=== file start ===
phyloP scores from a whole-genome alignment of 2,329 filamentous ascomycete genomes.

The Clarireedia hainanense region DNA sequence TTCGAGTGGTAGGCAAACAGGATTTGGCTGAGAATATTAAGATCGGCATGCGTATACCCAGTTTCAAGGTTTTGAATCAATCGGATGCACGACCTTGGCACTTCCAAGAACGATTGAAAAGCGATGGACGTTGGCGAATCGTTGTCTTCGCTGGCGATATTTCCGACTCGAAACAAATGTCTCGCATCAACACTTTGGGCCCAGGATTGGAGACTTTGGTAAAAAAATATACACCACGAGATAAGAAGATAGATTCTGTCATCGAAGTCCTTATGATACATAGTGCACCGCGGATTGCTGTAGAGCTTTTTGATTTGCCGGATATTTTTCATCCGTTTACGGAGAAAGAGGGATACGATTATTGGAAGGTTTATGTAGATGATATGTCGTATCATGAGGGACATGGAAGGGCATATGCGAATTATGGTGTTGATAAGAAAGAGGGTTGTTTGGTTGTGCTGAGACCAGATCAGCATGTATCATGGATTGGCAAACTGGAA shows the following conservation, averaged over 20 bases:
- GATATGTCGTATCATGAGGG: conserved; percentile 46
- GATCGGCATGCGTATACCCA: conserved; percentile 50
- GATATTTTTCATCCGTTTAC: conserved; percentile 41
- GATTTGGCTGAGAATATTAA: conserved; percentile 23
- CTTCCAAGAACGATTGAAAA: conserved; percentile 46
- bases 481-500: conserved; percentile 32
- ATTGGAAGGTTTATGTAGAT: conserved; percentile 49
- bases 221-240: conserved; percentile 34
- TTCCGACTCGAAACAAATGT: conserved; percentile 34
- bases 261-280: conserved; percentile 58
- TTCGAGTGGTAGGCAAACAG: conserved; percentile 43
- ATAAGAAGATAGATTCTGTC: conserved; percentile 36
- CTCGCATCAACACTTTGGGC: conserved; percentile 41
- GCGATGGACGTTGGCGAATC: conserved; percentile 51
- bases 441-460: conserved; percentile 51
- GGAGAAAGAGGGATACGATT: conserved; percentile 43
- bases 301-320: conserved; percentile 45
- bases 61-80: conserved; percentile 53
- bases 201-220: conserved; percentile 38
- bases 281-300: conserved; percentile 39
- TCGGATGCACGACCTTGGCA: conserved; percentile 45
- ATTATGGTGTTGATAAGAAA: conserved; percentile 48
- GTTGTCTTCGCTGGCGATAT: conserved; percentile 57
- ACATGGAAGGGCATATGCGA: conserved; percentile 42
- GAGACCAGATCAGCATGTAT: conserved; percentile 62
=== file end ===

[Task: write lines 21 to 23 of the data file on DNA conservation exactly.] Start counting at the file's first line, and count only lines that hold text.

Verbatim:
- bases 201-220: conserved; percentile 38
- bases 281-300: conserved; percentile 39
- TCGGATGCACGACCTTGGCA: conserved; percentile 45